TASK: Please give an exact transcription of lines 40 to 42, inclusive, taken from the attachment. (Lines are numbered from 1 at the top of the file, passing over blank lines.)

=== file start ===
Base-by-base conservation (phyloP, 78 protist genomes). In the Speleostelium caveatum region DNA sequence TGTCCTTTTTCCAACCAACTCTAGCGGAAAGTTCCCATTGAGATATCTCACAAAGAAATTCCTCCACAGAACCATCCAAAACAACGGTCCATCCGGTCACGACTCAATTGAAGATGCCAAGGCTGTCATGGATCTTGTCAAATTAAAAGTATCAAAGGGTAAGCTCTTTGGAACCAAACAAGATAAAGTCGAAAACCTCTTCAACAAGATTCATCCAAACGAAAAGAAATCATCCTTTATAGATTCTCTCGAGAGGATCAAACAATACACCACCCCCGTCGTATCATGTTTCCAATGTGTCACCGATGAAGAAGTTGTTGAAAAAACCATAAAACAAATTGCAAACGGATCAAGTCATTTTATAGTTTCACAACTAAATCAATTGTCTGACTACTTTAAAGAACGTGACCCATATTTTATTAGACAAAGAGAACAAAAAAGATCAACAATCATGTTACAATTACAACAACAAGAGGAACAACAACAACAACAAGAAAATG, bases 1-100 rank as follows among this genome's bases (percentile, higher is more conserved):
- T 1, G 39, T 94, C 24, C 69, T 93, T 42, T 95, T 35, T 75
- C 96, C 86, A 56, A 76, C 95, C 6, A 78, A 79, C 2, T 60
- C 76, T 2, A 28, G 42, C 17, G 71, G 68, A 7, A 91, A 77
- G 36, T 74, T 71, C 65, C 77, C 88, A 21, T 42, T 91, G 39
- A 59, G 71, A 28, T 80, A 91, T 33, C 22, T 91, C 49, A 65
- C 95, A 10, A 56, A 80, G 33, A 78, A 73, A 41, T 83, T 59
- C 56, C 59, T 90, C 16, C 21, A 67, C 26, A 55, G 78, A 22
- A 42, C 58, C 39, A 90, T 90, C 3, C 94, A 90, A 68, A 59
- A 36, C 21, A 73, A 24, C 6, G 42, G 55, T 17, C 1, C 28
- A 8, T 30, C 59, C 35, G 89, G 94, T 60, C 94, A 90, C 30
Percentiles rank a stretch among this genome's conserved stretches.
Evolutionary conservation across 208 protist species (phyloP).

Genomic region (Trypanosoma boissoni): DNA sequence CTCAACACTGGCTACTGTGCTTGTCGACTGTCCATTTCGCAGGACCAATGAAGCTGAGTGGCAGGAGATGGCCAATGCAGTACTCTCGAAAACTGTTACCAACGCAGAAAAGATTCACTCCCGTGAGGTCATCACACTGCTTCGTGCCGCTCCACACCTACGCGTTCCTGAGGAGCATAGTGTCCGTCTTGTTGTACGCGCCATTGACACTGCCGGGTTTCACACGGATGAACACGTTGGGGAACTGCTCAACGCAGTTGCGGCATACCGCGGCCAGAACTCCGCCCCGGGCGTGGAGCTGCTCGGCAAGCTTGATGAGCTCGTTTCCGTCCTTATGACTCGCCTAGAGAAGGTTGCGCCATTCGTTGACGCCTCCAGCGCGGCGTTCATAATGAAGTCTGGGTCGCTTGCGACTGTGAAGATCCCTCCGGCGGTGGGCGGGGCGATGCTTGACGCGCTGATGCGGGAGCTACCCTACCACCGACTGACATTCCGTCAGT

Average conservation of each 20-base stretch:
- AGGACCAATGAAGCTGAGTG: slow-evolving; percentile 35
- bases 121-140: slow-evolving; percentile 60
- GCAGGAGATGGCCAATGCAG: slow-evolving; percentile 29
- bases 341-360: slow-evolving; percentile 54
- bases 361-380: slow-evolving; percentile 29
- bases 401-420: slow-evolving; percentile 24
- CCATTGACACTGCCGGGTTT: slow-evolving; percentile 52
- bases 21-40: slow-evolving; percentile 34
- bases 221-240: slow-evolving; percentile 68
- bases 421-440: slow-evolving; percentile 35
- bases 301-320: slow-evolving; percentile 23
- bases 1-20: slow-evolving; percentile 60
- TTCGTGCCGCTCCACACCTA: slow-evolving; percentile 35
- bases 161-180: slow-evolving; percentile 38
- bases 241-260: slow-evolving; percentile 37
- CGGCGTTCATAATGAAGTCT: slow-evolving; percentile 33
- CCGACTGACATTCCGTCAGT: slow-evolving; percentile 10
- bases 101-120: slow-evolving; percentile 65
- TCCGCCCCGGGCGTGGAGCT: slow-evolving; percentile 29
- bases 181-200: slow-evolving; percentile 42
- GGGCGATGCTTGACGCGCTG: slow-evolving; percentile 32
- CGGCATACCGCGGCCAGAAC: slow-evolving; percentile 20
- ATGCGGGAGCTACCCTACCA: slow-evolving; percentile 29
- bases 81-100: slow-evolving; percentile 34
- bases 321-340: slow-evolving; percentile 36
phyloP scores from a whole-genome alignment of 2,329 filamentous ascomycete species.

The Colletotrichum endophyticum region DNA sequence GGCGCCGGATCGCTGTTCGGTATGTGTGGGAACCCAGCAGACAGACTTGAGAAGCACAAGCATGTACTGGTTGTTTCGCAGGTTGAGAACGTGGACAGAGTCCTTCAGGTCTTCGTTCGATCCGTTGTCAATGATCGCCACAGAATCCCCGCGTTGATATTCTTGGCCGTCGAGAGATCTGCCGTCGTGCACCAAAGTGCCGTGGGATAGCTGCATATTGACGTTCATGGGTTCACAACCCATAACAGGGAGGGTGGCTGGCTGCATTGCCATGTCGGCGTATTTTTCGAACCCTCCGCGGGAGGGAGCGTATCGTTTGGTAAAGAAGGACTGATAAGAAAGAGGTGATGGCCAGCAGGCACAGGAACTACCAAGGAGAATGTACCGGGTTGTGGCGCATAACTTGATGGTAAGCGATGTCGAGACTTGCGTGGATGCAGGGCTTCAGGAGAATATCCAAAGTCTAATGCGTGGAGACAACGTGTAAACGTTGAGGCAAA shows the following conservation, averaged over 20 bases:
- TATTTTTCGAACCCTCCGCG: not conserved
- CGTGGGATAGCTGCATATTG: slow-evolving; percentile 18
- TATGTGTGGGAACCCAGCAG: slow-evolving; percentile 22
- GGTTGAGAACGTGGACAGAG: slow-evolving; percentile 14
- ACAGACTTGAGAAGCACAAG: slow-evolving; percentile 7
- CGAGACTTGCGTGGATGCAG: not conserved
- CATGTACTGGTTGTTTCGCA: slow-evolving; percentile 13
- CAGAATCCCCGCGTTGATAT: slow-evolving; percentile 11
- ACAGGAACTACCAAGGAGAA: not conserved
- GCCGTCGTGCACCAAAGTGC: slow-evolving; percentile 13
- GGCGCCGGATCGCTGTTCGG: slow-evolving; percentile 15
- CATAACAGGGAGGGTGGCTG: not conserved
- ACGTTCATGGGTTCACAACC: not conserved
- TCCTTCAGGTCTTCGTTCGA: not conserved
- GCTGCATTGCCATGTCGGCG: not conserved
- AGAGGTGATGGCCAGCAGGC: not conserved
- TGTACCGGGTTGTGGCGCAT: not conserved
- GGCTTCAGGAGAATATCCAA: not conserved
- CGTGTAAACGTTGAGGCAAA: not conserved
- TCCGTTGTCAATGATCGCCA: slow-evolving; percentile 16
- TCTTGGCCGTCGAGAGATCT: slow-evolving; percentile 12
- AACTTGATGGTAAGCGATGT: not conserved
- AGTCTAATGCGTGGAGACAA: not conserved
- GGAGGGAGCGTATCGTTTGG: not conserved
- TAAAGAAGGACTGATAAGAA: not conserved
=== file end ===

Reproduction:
- bases 321-340: slow-evolving; percentile 36
phyloP scores from a whole-genome alignment of 2,329 filamentous ascomycete species.

The Colletotrichum endophyticum region DNA sequence GGCGCCGGATCGCTGTTCGGTATGTGTGGGAACCCAGCAGACAGACTTGAGAAGCACAAGCATGTACTGGTTGTTTCGCAGGTTGAGAACGTGGACAGAGTCCTTCAGGTCTTCGTTCGATCCGTTGTCAATGATCGCCACAGAATCCCCGCGTTGATATTCTTGGCCGTCGAGAGATCTGCCGTCGTGCACCAAAGTGCCGTGGGATAGCTGCATATTGACGTTCATGGGTTCACAACCCATAACAGGGAGGGTGGCTGGCTGCATTGCCATGTCGGCGTATTTTTCGAACCCTCCGCGGGAGGGAGCGTATCGTTTGGTAAAGAAGGACTGATAAGAAAGAGGTGATGGCCAGCAGGCACAGGAACTACCAAGGAGAATGTACCGGGTTGTGGCGCATAACTTGATGGTAAGCGATGTCGAGACTTGCGTGGATGCAGGGCTTCAGGAGAATATCCAAAGTCTAATGCGTGGAGACAACGTGTAAACGTTGAGGCAAA shows the following conservation, averaged over 20 bases: